The people of the valley had now all fled to the surrounding hills. They slept in caves and tents in fear. When they looked down on what had been fruitful fields two months ago, they saw only black, charred, desolate plains. It was winter now. Little snow had come, but the cold was present, and it was impossible to escape. The people huddled near fires and ate thin stew made from whatever was available. All of the towns and villages had been destroyed. The survivors spoke little, for they had little left to speak about. Before now, the happy security had been enjoyed without any conception that it could end.
After the first village was attacked, horsemen had been sent to find out what had happened. They found piles of smoking, charred wood instead of houses, mangled, twisted iron instead of wagons and plows. A dying horse strained to breath, collapsed near where its stable had once stood. Nothing of worth was left. The dark raiders had taken everything that could be eaten or hoarded, and destroyed the rest. The surrounding fields were void of life, burnt for no reason that the surveyors could discern. All of the houses were checked for survivors, but only a few lifeless bodies were discovered. When it seemed that there was nothing more to be seen, however, one of the horsemen saw some movement in one of the piles that had been a small building. An arm and hand was feebly reaching over one of the beams. The riders quickly converged without words on the mound of broken wood.
Six survivors were found there. Terribly burned, barely breathing, some blinded, they had broken bones from falling beams and tools. They were not dead, but they would be soon. The people of this country had never felt pain, and now they feared it. The despair among the horsemen at this sight was not bounded; their hearts fell without slowing. “What was coming next?” they asked themselves without consulting each other, and they found nothing solid to place any hope on. The barely living bodies were taken back to the safest place in the valley – the waterfall, where the water that gave the valley life flowed from. It was clear, though, that they would only live a little longer, and that existence would be in agony. They would be dead and buried soon, but the others living in the valley now had to face an unknown enemy that they knew not how to resist.
The party of raiders that had burnt the first village was merely a scouting detachment. A few days later the main force arrived. The people of the valley had weapons, but they did not know how to fight well, and were defeated at every engagement. The only ones who survived were those that fled. Soon the leaders determined that the only response was to retreat and hope that the enemy moved on. Not many had yet been killed, and the leaders hoped to save the bulk of the population. Each family took what they could from their homes and went to the safety of the mountains. But the army of dark raiders did not leave. It became clear that they meant to stay for the winter, and that the people would have to find a way to survive with essentially nothing. The main group set up a camp and prepared a defense, hoping to outlast this calamity.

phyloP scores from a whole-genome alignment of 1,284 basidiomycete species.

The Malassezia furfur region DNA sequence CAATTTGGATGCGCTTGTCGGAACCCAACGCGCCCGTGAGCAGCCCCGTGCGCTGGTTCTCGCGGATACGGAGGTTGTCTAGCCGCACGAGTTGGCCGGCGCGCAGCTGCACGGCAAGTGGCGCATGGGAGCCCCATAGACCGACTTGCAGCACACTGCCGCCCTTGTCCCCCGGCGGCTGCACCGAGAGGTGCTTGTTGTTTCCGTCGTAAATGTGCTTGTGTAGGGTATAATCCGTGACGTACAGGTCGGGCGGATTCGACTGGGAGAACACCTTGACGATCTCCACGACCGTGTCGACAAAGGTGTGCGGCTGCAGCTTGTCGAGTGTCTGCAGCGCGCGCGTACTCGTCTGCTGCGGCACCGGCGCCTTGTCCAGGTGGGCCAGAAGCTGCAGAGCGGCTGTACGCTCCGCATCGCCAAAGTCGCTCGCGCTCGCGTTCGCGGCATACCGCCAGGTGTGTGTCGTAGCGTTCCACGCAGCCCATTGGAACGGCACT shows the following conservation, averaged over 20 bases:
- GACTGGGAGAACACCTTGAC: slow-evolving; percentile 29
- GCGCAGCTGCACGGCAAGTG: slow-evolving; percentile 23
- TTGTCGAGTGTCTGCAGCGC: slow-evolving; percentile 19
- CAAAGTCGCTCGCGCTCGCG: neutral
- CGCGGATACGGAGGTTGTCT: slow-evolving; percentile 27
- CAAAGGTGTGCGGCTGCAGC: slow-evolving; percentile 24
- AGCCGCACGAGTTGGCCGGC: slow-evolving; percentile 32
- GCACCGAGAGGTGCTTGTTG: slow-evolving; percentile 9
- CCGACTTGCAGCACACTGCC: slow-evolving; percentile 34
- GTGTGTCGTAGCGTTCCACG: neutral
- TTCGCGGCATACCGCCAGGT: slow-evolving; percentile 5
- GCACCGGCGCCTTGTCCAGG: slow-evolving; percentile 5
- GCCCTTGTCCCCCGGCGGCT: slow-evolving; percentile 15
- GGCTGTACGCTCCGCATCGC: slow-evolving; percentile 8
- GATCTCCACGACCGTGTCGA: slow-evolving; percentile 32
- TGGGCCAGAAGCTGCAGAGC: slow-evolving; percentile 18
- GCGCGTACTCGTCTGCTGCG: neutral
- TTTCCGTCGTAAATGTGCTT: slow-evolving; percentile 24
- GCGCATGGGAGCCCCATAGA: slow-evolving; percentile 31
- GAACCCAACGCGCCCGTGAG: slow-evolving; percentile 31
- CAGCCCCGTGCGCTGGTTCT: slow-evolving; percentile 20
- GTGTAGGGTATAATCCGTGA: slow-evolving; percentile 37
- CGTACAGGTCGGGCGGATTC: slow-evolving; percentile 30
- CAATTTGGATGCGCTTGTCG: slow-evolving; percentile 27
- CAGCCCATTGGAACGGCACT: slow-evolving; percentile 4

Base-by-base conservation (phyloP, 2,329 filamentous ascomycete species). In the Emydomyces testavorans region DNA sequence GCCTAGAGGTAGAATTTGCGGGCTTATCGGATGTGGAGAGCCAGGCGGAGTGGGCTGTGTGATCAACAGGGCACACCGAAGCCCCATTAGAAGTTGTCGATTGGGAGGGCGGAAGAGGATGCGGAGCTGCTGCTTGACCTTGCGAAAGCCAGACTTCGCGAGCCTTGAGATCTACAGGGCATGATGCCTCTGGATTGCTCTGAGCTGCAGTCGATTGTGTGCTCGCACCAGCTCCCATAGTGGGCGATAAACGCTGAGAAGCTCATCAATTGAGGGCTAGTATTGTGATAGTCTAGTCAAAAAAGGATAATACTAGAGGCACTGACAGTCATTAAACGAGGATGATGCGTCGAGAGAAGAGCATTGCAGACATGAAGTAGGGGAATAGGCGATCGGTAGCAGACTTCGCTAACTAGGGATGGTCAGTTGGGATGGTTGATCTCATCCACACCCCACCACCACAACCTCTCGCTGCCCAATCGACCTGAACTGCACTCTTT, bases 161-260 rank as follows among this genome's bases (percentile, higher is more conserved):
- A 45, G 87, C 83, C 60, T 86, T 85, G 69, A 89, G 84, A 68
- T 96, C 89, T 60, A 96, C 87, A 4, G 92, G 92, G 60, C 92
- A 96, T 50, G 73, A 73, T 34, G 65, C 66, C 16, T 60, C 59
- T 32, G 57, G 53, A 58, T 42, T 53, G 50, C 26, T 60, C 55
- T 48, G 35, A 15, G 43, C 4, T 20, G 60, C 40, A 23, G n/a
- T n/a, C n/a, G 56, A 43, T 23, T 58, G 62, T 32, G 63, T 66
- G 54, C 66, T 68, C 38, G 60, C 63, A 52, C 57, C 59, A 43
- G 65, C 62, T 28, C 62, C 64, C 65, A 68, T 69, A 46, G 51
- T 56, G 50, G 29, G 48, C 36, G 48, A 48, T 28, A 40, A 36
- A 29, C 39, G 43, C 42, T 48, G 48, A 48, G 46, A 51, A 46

Hunger was perhaps the most sinister enemy. Men have a deep desire to be brave, but the weakness caused by a stomach that has not been adequately filled for weeks diminishes even the strongest convictions of the soul. A slow fade into helplessness is the worst end that courage can have. The men only hoped that the enemy would not attack and that some could survive into the next season. Then warmth and new growth would allow them to rebuild their former existence. As the winter supplanted the milder temperatures of fall, some began to expect that they would make it through the ordeal simply by waiting with patience. In reality, they would not be so fortunate to have the opportunity to overcome with only passive endurance.
One afternoon, when the sun had mercifully taken away the worst of the bitterness of the cold, one of the lookouts was sitting at his post on a rock near the edge of the fields. He was thinking of the life that he would have back when spring came again. Thoughts of which crops he would plant and how he would find his children playing near the stream when he returned at the end of the day filled his mind. It was respite from the stress of living in the present situation. He did not know why this disaster had happened, but he was beginning to become content with the thought that it might end. “Why would they not leave us to survive?”, he thought. “They cannot take any more from us.” He looked out over the valley. The fear that had been his companion for months was beginning to leave him. But then suddenly it returned with new strength. He saw the column of the enemy force on foot coming from their camp, armed for a fight. The people of the valley would have to defend themselves.
With haste, the men found their swords. Many of them had never used their weapon, and justified fear infected their whole bodies. They could feel it like pain. Some even fled, and with their flight weakened those that remained. They faced a most dreadful paradox. If they fought, they would be destroyed, but if they turned an ran, they would have no more reason to be. Those that had enough courage left gathered on a hillside to await their doom. The wait was longer than they wished. While they stood idle in anticipation, they did not think of the battle, but instead how their lives could have been if this evil had not come. In the approach of the evil army, they saw the final door that offered hope for the future slowly swinging shut. Finally the enemy began their final charge, and sharp fear once again filled the defenders. Their huddle began to back away from the charge. As the horde closed the last few meters, the defenders ran; no man stood his ground.